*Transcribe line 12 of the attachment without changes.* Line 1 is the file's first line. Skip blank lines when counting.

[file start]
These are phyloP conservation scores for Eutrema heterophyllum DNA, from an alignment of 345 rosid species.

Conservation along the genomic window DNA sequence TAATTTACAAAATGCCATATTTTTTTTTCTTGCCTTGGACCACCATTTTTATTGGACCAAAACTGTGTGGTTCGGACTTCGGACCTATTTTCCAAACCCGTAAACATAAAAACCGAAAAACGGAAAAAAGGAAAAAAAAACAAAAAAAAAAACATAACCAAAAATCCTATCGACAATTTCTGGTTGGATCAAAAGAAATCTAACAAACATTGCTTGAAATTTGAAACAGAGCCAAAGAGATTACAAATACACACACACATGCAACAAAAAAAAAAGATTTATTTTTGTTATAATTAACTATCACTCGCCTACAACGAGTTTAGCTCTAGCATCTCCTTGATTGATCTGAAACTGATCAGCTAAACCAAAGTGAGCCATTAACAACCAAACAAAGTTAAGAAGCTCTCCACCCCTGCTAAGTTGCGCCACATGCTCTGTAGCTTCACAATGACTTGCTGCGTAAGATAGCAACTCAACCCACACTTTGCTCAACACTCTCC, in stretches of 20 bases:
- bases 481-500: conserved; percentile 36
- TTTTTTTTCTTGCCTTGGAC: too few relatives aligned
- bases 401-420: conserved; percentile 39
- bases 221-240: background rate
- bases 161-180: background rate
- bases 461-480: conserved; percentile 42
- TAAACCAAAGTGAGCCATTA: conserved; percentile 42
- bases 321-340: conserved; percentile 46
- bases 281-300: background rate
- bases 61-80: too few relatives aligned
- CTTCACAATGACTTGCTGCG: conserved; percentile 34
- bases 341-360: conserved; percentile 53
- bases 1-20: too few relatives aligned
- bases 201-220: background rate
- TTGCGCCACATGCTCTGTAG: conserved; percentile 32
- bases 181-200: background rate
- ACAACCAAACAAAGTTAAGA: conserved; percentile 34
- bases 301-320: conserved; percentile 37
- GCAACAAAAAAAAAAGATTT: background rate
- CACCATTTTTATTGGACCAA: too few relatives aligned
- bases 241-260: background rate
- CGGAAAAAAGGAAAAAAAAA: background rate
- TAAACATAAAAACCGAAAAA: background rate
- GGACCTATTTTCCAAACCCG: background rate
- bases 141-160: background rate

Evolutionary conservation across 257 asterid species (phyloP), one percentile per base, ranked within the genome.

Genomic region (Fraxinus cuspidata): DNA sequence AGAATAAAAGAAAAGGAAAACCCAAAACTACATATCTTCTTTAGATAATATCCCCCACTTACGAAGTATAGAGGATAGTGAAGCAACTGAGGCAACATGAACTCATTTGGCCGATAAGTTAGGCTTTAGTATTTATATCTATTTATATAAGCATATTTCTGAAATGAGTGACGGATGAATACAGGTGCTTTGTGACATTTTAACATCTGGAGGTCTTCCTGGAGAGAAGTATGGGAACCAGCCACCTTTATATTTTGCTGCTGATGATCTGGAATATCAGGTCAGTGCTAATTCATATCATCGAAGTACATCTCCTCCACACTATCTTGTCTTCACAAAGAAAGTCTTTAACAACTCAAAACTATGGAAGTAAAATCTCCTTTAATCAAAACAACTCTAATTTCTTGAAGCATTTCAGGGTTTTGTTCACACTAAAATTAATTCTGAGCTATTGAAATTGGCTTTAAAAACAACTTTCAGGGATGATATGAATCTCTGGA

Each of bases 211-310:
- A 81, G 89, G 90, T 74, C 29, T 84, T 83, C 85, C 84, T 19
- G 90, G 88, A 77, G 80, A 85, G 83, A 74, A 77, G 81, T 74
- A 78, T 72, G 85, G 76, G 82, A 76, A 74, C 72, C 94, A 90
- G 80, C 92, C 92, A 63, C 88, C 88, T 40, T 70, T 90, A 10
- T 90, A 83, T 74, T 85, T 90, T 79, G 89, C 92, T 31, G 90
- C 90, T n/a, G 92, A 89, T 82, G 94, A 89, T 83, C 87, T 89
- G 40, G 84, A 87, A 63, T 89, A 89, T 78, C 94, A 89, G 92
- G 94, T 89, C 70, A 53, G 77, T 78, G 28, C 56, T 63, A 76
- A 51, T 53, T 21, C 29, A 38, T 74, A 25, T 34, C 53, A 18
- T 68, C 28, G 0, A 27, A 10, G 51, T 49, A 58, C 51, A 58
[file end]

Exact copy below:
- bases 61-80: too few relatives aligned